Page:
• 2 Manpower & Personnel - identification and acquisition of personnel (military and civilian) with the skills and grades required to operate, maintain and support systems over their lifetime.
  • 3 Support Equipment - equipment (mobile or fixed) that is not inherently part of the primary system but is required to support the operation and maintenance of the system; includes but is not limited to associated multiuse end items, ground handling and maintenance equipment, tools metrology and calibration equipment, manual/automatic test equipment; also includes the support for the support equipment itself.
  • 4 Training & Training Support - policy, processes, procedures, techniques, Training Aids Devices, Simulators and Simulations (TADSS), planning and provisioning for the training including equipment used to train civilian and military personnel to acquire, operate, maintain, and support a system; includes New Equipment Training (NET), institutional, sustainment training and Displaced Equipment Training (DET) for the individual, crew, unit, collective, and maintenance through initial, formal, informal, on the job training (OJT), and sustainment proficiency training.

Acquisition Logistics Support

Applying IPS strategy to new acquisition/construction of materiel affords the opportunity to maximize the beneficial impact of the IPS elements on the materiel not only during the acquisition phase but throughout its operational life cycle.

ASR has experience/ expertise in performing logistics support at various stages of the acquisition process. ASR uses the Defense Acquisition Framework (DAF) depicted below as a guide for managing system acquisition programs.

Acquisition Logistics Life Cycle
  • The Acquisition Logistics Planning Process includes a review of system capabilities and analysis of existing system Reliability, Maintainability and Supportability (RMS) issues and concerns. The primary sources for RMS information are from logistics system feedback reports and/or from the maintenance history. Data Analysis identifies issues and/or opportunities that impact RMS and LCC.
  • Input from the analysis is used to define the support strategy and maintenance concept. Support strategy identifies the program approach to meet life-cycle logistics (LCL) objectives. The maintenance concept defines in broad terms how the system will be maintained to meet threshold availability objectives. The support strategy and maintenance concept form the foundation of the product support development process.
  • The next step in the acquisition logistics planning process is to perform market surveys to determine if current design trends address RMS issues, further refine the RMS issues, and identify the RMS market trends to focus on. Based on the analysis conducted, the support strategy is refined to shortlist the cost-effective support alternative for the system and its maintenance concept.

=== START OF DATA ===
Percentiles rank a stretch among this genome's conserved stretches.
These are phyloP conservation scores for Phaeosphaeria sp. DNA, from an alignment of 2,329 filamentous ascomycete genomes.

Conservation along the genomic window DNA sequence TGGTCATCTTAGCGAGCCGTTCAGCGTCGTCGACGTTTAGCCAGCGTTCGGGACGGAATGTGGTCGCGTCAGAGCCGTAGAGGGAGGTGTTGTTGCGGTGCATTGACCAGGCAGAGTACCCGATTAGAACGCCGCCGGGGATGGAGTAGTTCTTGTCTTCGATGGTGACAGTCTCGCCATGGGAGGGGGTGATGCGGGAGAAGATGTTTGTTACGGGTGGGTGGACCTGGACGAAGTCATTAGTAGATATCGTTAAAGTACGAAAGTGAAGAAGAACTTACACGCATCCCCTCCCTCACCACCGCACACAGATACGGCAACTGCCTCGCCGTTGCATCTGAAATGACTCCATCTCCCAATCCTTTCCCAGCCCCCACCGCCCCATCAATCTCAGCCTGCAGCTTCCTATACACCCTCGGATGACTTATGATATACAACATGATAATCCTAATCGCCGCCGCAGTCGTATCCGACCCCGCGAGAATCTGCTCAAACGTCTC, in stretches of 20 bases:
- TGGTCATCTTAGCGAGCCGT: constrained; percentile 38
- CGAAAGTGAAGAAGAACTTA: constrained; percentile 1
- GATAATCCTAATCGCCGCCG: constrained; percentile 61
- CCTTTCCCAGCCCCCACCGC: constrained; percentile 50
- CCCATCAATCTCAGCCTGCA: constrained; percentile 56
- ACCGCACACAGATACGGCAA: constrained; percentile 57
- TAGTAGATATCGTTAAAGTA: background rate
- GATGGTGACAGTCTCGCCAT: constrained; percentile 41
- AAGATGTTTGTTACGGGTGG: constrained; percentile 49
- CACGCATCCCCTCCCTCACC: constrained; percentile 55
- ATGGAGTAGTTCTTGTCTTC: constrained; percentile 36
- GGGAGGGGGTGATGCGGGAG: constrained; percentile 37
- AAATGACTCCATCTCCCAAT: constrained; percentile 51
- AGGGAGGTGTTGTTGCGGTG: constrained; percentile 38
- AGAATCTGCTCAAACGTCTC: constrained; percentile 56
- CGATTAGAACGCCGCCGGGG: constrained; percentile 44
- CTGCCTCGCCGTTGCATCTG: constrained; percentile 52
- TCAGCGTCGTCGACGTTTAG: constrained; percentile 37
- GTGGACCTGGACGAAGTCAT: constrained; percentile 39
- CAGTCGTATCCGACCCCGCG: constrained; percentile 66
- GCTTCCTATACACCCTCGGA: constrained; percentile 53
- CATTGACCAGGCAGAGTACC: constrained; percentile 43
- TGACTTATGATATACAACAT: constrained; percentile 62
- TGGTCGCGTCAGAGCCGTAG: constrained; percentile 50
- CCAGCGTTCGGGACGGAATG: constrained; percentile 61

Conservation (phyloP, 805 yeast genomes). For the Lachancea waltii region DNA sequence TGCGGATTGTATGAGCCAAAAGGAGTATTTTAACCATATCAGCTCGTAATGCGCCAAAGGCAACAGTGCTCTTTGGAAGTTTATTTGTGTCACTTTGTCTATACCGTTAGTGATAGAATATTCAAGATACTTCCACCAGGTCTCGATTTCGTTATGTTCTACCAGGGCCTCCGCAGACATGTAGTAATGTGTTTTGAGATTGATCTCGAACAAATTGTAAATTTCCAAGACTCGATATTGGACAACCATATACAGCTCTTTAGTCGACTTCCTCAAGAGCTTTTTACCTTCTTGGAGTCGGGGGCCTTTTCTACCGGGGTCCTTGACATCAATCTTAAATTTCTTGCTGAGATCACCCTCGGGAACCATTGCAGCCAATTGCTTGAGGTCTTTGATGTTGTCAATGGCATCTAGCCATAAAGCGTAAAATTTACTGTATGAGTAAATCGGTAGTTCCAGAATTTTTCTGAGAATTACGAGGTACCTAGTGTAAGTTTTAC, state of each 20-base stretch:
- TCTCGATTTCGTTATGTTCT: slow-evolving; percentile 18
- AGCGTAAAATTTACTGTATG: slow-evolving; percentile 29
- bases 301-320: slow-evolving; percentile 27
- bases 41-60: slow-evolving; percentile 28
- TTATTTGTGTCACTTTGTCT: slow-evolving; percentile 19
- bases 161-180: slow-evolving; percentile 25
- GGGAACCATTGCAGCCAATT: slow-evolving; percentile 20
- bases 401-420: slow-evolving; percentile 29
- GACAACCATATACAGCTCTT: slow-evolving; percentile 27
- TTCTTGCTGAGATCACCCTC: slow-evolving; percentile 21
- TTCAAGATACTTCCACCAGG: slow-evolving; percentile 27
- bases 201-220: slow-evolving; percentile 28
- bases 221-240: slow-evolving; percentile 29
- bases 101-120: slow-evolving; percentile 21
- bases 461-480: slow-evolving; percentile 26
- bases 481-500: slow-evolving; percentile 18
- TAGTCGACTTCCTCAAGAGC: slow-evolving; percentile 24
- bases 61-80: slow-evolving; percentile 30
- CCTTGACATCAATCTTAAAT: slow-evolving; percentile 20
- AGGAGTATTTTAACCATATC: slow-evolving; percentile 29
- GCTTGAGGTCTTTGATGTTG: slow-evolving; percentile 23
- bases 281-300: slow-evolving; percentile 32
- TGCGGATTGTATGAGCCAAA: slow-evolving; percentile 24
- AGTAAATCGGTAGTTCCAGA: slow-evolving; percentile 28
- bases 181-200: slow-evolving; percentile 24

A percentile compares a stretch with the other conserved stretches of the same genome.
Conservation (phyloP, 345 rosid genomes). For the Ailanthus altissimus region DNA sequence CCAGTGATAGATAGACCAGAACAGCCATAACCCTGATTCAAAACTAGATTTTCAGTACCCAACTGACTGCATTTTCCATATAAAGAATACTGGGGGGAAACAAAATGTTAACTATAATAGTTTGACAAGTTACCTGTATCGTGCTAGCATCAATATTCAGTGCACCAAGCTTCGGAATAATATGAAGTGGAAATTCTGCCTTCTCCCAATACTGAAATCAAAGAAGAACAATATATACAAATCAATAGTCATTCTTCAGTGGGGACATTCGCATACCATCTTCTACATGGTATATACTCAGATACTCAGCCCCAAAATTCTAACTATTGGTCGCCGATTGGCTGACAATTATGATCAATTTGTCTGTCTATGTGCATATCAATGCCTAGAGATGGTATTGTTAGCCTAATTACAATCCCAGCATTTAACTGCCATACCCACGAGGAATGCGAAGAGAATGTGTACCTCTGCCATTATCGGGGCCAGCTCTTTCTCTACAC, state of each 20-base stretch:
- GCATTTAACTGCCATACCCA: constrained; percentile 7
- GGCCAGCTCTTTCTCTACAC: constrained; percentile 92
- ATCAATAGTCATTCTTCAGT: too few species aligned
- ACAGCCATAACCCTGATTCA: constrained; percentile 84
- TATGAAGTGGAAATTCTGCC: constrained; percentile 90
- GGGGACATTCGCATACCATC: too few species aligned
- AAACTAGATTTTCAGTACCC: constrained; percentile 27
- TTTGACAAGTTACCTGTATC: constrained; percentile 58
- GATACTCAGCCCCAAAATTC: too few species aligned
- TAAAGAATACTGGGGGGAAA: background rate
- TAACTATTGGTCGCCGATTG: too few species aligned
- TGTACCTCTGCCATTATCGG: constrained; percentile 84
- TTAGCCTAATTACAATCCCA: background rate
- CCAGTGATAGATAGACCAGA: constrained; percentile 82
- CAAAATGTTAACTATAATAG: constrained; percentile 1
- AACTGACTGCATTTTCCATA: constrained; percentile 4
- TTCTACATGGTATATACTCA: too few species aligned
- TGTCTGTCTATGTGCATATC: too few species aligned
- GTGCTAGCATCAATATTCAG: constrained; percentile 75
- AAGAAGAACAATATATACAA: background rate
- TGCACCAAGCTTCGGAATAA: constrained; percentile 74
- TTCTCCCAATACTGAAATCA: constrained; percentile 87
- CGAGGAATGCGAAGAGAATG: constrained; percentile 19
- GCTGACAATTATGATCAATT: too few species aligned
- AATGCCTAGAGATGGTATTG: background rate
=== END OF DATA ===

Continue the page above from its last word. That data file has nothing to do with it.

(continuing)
• Finally, RMS objectives are documented in capabilities and contractual documents. This is done to ensure LCL objectives are adequately described and captured to be translated into real requirements that support the system acquisition/ source selection. The ILS elements that will comprise the Product Support Package (PSP) are also documented during this stage.

The ASR Approach to IPS Services

ASR’s mission in providing acquisition IPS is to ensure that life-cycle support costs are considered during the acquisition phase of the system's design and/or source selection requirements; that the system can be cost-effectively supported throughout its life cycle; and the infrastructure and IPS elements are identified, developed and acquired for initial fielding and operational support of the system. A major portion of LCC is attributable to operational and support costs (e.g., maintenance, training, etc.) and therefore it is essential to consider these elements and evaluate the potential impact on the total LCC. One of the principal objectives of Acquisition Logistics is the identification, development and acquisition of the required IPS elements that comprise the PSP of the materiel.

ASR's IPS services are applicable to supporting acquisition/development of military platforms and materiel across the US Armed Forces. ASR has provided its clients with acquisition and logistics program support, configuration and certification support, manpower and training support, and engineering and maintenance support. ASR’s IPS services and disciplined approach are readily applicable to submarine and surface-ship platforms and their HM&E systems and equipment, and aircraft and ground-vehicle platforms. Our IPS services are also readily tailorable for supporting non-military Government agencies as well as our commercial clients.

Contact us to learn more about ASR's cost-effective, best value Integrated Product Support Services.